Notable changes to printing following the new reign of King Charles


Notable changes to printing following the new reign of King Charles III

Posted on 13/10/2022

Following the recent death of Queen Elizabeth II, a new era of King Charles III has begun. After a record-breaking reign, unpicking her name, image and iconography from the fabric of national life in the UK will take much longer to process. However, the priorities of the changes are now becoming clear with new bank notes, coins, stamps and postboxes already in transition.

In a synchronised effort to announce the changes, Buckingham Palace, the Bank of England, the Royal Mint, and Royal Mail have released information about the King’s cypher and how money and mail will be affected. 

Here’s a summary of the national changes that will affect Britons following the new reign.

The changes

The new cypher

The Queen’s initials are currently seen on post boxes, uniforms, and government signage across the country. The new cypher for King Charles released on 27 September will soon be used instead.

The King’s initial C intertwined with the letter R for Rex – Latin for King – with III within the R denoting Charles III, with the crown above the letters of King Charles III.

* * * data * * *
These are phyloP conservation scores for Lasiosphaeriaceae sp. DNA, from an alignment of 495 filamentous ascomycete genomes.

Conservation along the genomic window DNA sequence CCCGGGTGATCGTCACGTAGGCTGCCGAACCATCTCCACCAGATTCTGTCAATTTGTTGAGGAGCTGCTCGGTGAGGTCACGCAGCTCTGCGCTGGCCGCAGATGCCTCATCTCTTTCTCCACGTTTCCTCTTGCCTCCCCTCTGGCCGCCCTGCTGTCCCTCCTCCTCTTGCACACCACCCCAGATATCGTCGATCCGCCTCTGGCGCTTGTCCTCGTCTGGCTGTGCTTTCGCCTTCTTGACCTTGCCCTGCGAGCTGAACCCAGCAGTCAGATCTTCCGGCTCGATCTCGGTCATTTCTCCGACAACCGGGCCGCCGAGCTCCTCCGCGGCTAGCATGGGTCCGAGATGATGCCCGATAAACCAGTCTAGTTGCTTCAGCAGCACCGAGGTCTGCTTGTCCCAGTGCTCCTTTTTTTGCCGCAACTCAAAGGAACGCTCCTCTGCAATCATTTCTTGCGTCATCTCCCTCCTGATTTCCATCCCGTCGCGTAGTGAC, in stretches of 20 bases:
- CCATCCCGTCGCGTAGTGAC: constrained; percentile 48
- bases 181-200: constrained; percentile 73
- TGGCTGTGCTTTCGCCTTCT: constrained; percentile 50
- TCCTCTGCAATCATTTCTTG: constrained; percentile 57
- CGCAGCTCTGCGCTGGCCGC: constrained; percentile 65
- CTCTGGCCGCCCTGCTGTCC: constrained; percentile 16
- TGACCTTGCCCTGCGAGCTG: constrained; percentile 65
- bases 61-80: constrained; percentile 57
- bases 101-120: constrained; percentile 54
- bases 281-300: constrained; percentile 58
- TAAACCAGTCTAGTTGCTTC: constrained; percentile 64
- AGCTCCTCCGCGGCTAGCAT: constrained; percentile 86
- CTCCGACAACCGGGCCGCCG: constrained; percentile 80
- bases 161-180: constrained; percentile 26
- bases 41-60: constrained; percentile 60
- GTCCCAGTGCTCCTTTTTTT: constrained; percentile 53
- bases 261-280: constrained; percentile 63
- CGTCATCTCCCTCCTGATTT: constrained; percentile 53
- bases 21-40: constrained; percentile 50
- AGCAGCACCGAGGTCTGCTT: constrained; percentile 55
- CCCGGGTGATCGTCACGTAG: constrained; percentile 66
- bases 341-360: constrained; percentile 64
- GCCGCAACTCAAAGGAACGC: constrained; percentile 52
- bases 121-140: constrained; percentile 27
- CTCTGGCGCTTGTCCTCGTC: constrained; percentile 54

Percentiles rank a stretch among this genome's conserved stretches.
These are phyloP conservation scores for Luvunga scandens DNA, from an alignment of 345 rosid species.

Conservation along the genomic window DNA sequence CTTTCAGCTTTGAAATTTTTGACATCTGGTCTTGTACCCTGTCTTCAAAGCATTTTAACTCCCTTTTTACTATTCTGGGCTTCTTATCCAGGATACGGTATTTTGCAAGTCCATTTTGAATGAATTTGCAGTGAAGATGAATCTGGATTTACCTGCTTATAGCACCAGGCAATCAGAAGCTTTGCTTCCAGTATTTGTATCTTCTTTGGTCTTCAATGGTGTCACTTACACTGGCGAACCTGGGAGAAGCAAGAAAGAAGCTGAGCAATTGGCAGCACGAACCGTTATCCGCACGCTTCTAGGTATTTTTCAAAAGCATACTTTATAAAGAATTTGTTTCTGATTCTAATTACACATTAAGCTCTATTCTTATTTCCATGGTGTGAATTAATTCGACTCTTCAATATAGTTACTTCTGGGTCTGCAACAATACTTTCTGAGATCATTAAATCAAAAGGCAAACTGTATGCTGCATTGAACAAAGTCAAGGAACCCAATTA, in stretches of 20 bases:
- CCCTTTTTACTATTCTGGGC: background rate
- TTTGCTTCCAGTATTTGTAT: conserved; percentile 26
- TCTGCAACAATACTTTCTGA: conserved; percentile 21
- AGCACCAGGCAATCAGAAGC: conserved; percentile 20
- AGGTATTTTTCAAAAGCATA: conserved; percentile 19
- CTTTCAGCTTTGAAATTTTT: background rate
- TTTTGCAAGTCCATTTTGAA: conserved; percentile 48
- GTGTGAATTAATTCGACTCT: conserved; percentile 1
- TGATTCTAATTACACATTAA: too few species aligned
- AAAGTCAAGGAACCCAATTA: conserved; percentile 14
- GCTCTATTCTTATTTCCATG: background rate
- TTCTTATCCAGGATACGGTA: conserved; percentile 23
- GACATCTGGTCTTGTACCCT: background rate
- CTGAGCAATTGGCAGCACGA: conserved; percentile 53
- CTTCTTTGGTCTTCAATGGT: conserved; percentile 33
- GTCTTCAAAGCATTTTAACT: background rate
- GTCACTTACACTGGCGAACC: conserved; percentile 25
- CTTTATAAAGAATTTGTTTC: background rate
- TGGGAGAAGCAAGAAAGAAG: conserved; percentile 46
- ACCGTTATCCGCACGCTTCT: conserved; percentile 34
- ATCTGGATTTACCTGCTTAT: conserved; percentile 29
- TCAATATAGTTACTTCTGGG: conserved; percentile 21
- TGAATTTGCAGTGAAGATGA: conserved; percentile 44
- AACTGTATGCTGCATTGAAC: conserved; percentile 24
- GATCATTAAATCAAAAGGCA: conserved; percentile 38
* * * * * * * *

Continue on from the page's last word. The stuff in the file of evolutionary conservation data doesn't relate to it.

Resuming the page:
The Palace outlined that the cypher, which was designed by the College of Arms, will appear on government buildings, state documents and on some postboxes. “The decision to replace cyphers will be at the discretion of individual organisations, and the process will be gradual,” the Palace emphasised.

Bank notes

The UK’s central bank, the Bank of England, confirmed that the new portrait of King Charles will be revealed by the end of the year and added to new bank notes that will enter circulation by mid-2024. This change will be seen across all bank notes (£5, £10, £20, and £50 notes). The bank said in a statement: “Current banknotes featuring the Queen will continue to be a legal tender and will only be removed from circulation once they become worn or damaged.”

The process of recall and replacement of notes is estimated to take two years, as there are 4.5bn sterling banknotes in circulation with the Queen’s face on them, worth a combined £80bn. When the latest synthetic notes were issued, this process took the Bank of England 16 months for the £50 note alone[1].

The Queen’s head also features on some banknotes in Canada, on coins in New Zealand, and on all coins and notes issued by the Eastern Caribbean central bank, as well as other parts of the Commonwealth.


The Royal Mint announced that new coins will enter circulation, although coins with the effigy of Queen Elizabeth II will remain legal tender. Looking at the wider picture, there are approximately 27 billion coins currently circulating in the UK bearing the effigy of Queen Elizabeth II. These will be replaced over time as they become damaged or worn and to meet the demand for additional coins[2]. Thus, meaning that coinage of King Charles III and Queen Elizabeth II will co-circulate for many years to come.